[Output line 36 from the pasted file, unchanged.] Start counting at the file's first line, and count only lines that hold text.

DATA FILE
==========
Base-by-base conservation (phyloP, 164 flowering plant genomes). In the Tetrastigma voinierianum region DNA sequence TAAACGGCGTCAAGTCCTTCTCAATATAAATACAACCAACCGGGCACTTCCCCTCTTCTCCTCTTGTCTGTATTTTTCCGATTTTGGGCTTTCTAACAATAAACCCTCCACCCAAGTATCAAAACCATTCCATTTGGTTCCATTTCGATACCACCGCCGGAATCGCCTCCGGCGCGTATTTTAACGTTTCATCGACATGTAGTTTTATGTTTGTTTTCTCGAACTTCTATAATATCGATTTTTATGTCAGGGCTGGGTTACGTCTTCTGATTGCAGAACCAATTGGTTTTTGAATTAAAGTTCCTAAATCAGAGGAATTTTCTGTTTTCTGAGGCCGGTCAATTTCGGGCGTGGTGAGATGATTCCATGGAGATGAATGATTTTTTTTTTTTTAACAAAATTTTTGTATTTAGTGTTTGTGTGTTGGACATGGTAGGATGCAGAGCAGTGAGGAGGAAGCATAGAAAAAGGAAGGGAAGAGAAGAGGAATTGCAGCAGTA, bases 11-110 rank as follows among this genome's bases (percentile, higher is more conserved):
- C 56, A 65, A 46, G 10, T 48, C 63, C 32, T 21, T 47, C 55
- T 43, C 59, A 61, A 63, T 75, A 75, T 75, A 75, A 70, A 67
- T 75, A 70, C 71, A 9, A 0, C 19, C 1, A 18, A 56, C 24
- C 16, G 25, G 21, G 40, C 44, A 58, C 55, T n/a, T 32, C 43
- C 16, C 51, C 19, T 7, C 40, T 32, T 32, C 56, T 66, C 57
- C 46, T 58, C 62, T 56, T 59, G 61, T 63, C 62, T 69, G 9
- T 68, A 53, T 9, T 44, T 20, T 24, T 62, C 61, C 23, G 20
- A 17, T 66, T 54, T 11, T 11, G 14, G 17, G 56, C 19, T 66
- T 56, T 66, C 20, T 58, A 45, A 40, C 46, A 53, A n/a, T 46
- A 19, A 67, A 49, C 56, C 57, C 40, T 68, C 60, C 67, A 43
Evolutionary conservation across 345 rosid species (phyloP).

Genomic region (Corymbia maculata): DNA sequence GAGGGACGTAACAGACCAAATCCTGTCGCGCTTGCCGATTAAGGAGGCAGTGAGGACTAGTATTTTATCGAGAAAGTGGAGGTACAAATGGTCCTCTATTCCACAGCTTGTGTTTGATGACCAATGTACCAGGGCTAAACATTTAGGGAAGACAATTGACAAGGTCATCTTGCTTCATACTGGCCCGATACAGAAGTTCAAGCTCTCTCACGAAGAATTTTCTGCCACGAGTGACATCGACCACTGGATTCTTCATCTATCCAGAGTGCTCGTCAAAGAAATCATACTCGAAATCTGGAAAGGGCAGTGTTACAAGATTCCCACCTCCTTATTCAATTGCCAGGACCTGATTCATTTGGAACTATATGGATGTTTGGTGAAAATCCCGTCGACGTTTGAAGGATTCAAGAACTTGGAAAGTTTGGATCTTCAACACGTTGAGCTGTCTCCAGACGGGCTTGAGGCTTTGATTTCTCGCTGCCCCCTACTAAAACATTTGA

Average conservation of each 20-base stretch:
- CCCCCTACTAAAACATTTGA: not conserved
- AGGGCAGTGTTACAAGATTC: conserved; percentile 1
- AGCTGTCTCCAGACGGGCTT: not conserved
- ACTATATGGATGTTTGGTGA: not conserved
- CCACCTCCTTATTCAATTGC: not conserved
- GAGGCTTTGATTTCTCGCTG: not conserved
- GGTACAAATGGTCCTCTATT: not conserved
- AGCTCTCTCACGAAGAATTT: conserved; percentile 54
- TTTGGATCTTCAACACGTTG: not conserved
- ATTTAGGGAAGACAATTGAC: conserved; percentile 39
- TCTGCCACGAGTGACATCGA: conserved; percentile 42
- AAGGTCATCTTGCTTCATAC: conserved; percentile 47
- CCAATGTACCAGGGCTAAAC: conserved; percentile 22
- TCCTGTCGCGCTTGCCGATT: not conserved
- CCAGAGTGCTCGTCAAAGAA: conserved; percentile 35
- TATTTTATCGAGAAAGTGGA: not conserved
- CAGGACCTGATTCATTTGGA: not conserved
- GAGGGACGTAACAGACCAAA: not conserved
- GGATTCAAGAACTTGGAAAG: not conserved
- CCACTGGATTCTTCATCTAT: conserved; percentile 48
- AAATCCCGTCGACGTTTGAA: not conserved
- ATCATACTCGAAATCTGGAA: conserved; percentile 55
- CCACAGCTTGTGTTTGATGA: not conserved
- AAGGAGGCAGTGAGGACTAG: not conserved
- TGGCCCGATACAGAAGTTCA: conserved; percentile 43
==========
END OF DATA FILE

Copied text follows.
- ATCATACTCGAAATCTGGAA: conserved; percentile 55